What We Are vs. How We Act


Fort Worth criminal-defense lawyer Shawn “No Prisoners” Matlock asked a simple question:

If you’re hiring a defense attorney, do you want someone to feel your pain, or someone to take no prisoners in defending you?

Given that choice, I argued that a person is better off with a person who has compassion than one who is ruthless. My argument must have been pretty compelling, because “No Prisoners” got his panties in a twist, responding not once but twice.

Austin criminal-defense lawyer Jamie “It’s Spencer-With-a-C, Scott” Spencer equates ruthlessness with aggressiveness, and does his part to save the environment by recycling part of an old post on aggressive lawyers.

New York criminal-defense lawyer Scott Greenfield chimes in, declaring that we can be both compassionate and ruthless. While we can behave at some times as though we are one and at some times as though we are the other, the two words are antonyms and we can’t be both at once. So Scott’s playing the metagame (playing games with the rules) rather than the game that Shawn proposed by Shawn.

To sum up, Shawn hit on an interesting topic. But he’s still wrong.

Iowa criminal-defense lawyer Chuck Kenville (who says “me too!” to Scott) left a comment to my post equating lawyers with surgeons. The “surgeon” metaphor has its place, but it’s not in this context. Surgeons aren’t known for their social skills; they don’t have to get people to agree with them in order to make the patient better. Trial lawyering is all about social skills, and getting human beings to do what is in your client’s best interest. When we try a case, we’re not operating on our client.

Chuck also asks,

How do you empathize with an accuser who lies about your client sexually assaulting them? How do you empathize with the cop that invents the probable cause for his traffic stop out of thin air? How do you empathize with the DEA agent that you talked about in one of your posts that shoots your client and then takes the 5th so he can get his story straight with the other crooked cops?

Chuck’s answer is “YOU DON’T!!”; he suggests “contempt” for the lying witness as a superior strategy.

It has been my observation that contempt for a witness isn’t a particularly productive strategy. The sound and fury of a ruthless lawyer who has nothing but contempt for the lying witness is undoubtedly impressive to the client, to non-lawyers, and to inexperienced lawyers. Contempt for him is easy. It’s made-for-TV lawyering. But your contempt for the lying witness is never going to magically convince the jury that the witness is lying, so until the jury knows that the witness is a liar, though, the sound and fury signify nothing.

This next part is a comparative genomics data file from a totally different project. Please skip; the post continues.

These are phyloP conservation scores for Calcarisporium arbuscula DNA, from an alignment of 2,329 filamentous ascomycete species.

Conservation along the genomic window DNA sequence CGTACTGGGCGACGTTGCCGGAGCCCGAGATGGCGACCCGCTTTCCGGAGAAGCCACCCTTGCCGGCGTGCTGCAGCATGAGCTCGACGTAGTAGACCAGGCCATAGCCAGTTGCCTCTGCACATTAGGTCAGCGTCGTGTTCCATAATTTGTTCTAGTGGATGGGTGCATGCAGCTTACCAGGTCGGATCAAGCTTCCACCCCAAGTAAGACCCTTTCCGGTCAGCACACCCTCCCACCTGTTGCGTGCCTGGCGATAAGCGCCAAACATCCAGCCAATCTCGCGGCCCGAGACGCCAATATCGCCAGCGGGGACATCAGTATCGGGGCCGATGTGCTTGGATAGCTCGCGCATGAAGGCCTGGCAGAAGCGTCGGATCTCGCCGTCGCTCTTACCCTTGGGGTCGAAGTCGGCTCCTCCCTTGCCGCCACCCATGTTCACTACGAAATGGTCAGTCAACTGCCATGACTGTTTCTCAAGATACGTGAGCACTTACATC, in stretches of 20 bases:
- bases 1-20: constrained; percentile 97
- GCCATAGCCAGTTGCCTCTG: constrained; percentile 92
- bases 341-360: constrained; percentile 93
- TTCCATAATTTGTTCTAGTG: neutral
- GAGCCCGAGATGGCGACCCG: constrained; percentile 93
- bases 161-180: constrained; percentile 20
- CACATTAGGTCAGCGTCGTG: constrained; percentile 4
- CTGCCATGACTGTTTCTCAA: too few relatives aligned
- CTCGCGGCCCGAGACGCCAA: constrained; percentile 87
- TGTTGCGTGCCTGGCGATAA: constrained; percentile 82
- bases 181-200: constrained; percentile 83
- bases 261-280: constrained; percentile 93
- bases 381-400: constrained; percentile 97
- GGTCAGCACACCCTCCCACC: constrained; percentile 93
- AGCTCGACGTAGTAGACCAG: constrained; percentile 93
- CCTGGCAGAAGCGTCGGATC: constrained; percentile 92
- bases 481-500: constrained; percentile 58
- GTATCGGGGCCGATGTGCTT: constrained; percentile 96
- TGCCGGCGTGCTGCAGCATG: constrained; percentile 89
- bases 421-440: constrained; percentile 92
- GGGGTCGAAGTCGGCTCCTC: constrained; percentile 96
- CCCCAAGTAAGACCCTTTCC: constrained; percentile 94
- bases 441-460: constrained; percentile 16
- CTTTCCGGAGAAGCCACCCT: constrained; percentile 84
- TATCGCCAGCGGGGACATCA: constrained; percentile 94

Unless you do something very special on cross-examination the jury is probably going to believe the accuser, the cop, or the DEA agent. (If the jury weren’t going to believe the witness, you wouldn’t have a problem in the first place.) Your best bet — assuming that, as is usually the case, you don’t have proof of the lie — is to get inside the witness’s skin, figure out why he would lie, and then step out and use that information to cross-examine him.

We can’t get the state’s witnesses to submit to psychological evaluations before trial. So my response to Chuck is: you must empathize with the lying witness.

An empathetic lawyer can be unrelenting. Relentless, even. He might appear in certain situations and to certain people to be ruthless. It is a great shame of Western culture that empathy is seen as weakness. Empathy is not weakness but a source of tremendous strength.

A ruthless lawyer might imitate empathy, blunder into the truth, and fool some of the people some of the time. When we try a case, we are surgeons operating on the emotions of the participants. A lawyer without empathy is like a surgeon who hasn’t studied anatomy.

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0 responses to “What We Are vs. How We Act”

  1. Mark,

    I respectfully disagree. I know what you’re saying, but I think you take it one step too far. PLus, I never advocated showing contempt for a witness, we were talking about feelings.

    I fail to see the value in empathy for a liar. When you describe “getting in their skin” to find out why they are lying I don’t see empathy helping much. I think more in terms of investigation, preparation, and the analytical skills we develop as attorneys. It is usually pretty obvious why the person is lying: The cop lies because the ends justify the means, your client is guilty and must pay. The DEA agent lies because he’s afraid of losing his career, reputation, and freedom.

    I will agree that empathy could serve you with the woman who falsely accuses sexual assault, but the last one of those I defended it was because (1)she had a jealous boyfriend who found out about the rendezvous, and (2) she was mad at my client for doing the f— and run. I don’t need empathy to figure those out…I talked to my client. As far as cross goes, I don’t have to go cave-man on her. Why can’t I “pretend” I understand her delicate situation with the boyfriend, and “pretend” I understand her need to hurt the defendant becase he hurt her emotions?